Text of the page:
For the uninitiated anarchism is, according to Wikipedia,  a political philosophy that advocates self-governed societies based on voluntary institutions.

Anarchists believe that the state is undesirable, unnecessary, and harmful. There are a few capitalist entrepreneurs who would agree with this position.

Another term to describe an anarchist is libertarian, and there are some self-styled libertarians. 

The birth of anarchism appears around the French Revolution and the first 19th-century philosopher to label themselves anarchist was Frenchman Pierre-Joseph Proudhon.

The Newtown anarchists want to smash capitalism and re-invent the world.

The birth of anarchism can be traced to the 6th century BC and the influence of Taoism. Modern anarchism emerges from the time of the Enlightenment.

The want-a-be nationalists, neo-liberalism and neo-cons would have you believe that they rule the world.

It is refreshing to see that pluralism is alive and well in Australian democracy. The other side still gets a go.

It is a wonder the neo-cons haven't spat-their-collective-dummies and chucked a wobbly and declared war on Newtown.

Maybe all the Newtown anarchists are just blow-ins in sheep's clothing.

What-ever the situation Australia, it is good to see that there still free speech and it is being practised loud and clear.

Originally posted 1 May 2017. Updated 16 August 2020.

Friday, 14 August 2020

Pansy Old Right-of-Way at Elderslie

Vellas Fresh Produce Market Gardens
25-85 Camden Valley Way, 

DA  010.2016.00001366.001 

Old Right-of-Way for Camden-Campbelltown Railway
The Old Right-of-Way for Camden-Campbelltown Railway viewed from Kirkham Lane looking towards Camden at the site of the proposed Vella Market Gardens. 2017 (I Willis)

Camden-Campbelltown  Railway Locomotive at Camden Railway Station

Pansy Locomotive on the Camden-Campbelltown Railway Branch Line in 1950s  seen here at Camden Railway Station (Camden Images)

There is a re-development of a rural property adjacent to the Cowpastures Bridge at Elderslie on the Camden Valley Way (formerly the Hume Highway) that has the old right-of-way for the Camden-Campbelltown Light Railway.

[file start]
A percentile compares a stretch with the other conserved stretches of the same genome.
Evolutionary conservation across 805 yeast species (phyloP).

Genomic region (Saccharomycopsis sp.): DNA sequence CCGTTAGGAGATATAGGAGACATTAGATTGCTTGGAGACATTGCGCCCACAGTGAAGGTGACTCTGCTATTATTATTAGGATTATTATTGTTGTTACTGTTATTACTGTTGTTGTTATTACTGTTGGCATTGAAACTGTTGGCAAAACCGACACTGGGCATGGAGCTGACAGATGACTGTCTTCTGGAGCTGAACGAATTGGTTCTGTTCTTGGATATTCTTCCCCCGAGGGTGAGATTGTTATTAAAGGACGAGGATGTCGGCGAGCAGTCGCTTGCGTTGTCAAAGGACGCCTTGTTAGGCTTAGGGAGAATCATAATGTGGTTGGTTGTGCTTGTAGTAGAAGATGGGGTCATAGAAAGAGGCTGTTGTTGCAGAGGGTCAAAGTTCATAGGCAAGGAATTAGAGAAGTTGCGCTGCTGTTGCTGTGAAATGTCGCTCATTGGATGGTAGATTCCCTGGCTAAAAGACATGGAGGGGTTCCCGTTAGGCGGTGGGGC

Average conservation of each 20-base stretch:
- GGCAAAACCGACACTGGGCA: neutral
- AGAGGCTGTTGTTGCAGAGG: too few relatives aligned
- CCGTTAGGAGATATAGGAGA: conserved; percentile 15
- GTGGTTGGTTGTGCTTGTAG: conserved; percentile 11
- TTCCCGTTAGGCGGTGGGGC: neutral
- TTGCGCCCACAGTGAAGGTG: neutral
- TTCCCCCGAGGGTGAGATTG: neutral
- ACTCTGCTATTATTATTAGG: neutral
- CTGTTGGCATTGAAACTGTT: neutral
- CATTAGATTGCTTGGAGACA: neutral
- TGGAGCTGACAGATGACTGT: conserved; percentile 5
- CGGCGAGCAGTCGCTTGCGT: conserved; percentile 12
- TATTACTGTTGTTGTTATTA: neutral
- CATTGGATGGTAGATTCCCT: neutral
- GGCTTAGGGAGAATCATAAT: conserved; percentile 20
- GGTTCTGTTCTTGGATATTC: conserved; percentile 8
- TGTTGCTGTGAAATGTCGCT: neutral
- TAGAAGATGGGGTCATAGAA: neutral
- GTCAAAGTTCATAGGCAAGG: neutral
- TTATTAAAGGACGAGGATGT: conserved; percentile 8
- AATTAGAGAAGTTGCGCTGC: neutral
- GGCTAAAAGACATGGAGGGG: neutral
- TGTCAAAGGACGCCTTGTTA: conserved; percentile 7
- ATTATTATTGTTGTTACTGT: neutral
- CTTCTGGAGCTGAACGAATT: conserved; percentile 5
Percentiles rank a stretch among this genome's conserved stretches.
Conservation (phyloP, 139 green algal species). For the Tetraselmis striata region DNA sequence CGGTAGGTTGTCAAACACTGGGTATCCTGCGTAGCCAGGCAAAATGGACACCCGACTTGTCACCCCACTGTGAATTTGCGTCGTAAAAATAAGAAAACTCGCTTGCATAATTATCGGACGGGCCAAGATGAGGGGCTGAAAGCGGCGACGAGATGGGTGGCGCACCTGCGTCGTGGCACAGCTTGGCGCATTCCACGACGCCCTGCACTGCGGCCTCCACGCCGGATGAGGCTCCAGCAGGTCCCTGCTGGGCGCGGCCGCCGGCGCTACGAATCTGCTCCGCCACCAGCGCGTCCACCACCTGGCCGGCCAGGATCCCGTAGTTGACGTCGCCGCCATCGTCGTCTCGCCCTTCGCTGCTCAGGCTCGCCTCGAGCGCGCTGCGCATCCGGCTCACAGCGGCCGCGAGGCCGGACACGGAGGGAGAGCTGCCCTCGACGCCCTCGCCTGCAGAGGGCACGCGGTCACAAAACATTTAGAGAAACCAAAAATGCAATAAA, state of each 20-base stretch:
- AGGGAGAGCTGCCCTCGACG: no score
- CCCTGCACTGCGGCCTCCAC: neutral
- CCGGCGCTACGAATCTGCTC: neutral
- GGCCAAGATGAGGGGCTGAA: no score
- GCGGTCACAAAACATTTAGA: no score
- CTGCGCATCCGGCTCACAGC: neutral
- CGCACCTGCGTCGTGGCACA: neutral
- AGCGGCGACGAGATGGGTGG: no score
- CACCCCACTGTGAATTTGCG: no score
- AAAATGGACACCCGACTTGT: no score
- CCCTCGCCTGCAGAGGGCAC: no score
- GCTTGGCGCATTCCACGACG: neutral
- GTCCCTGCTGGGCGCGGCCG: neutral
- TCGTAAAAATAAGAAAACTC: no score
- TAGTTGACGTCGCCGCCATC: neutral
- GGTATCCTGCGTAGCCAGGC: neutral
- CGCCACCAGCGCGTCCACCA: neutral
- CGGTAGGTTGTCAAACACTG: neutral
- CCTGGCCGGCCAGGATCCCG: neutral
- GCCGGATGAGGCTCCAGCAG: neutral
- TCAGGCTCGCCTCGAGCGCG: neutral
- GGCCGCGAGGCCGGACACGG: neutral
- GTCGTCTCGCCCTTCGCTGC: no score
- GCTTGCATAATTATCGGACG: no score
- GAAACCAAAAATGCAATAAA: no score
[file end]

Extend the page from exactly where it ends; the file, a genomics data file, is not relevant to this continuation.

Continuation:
The Camden-Campbelltown Railway was an essential part of local transport infrastructure from 1881 to 1963 when the New South Wales Government closed the branch line.

The Vella Markets Garden development site not only has the old right-of-way. Some culverts still exist from the 1950s.

Old Right-Of-Way for Camden-Campbelltown Railway view from Camden Valley Way looking towards Kirkham Lane. The location of the horse indicates the line of trees that marks the ROW on site for proposed Vella Market Gardens. 2017 (I Willis)

The old right-of-way is clearly identifiable by the line trees that follow it to Kirkham Lane.

Unfortunately, the developer does not mention this old right-of-way in any of the development documents.

View of Old Right-of-Way for Camden-Campbelltown Railway view from Kirkham Lane looking towards Camden. Camden Valley Way is visible on left of the image. The presence of the embankment for tracks are clearly seen in this image in the proposed site for Vella Market Gardens .2017 (I Willis)

Read more about Camden-Campbelltown Railway here and here.

The Camden-Campbelltown Railway has been the subject of the recently published Pictorial History of Camden & District seen here on the back cover of the book.

Read more in Camden History the Journal of the Camden Historical Society and visit the
Camden Museum to view several artefacts from the railway days.

Originally posted 27 January 2017. Updated 15 August 2020.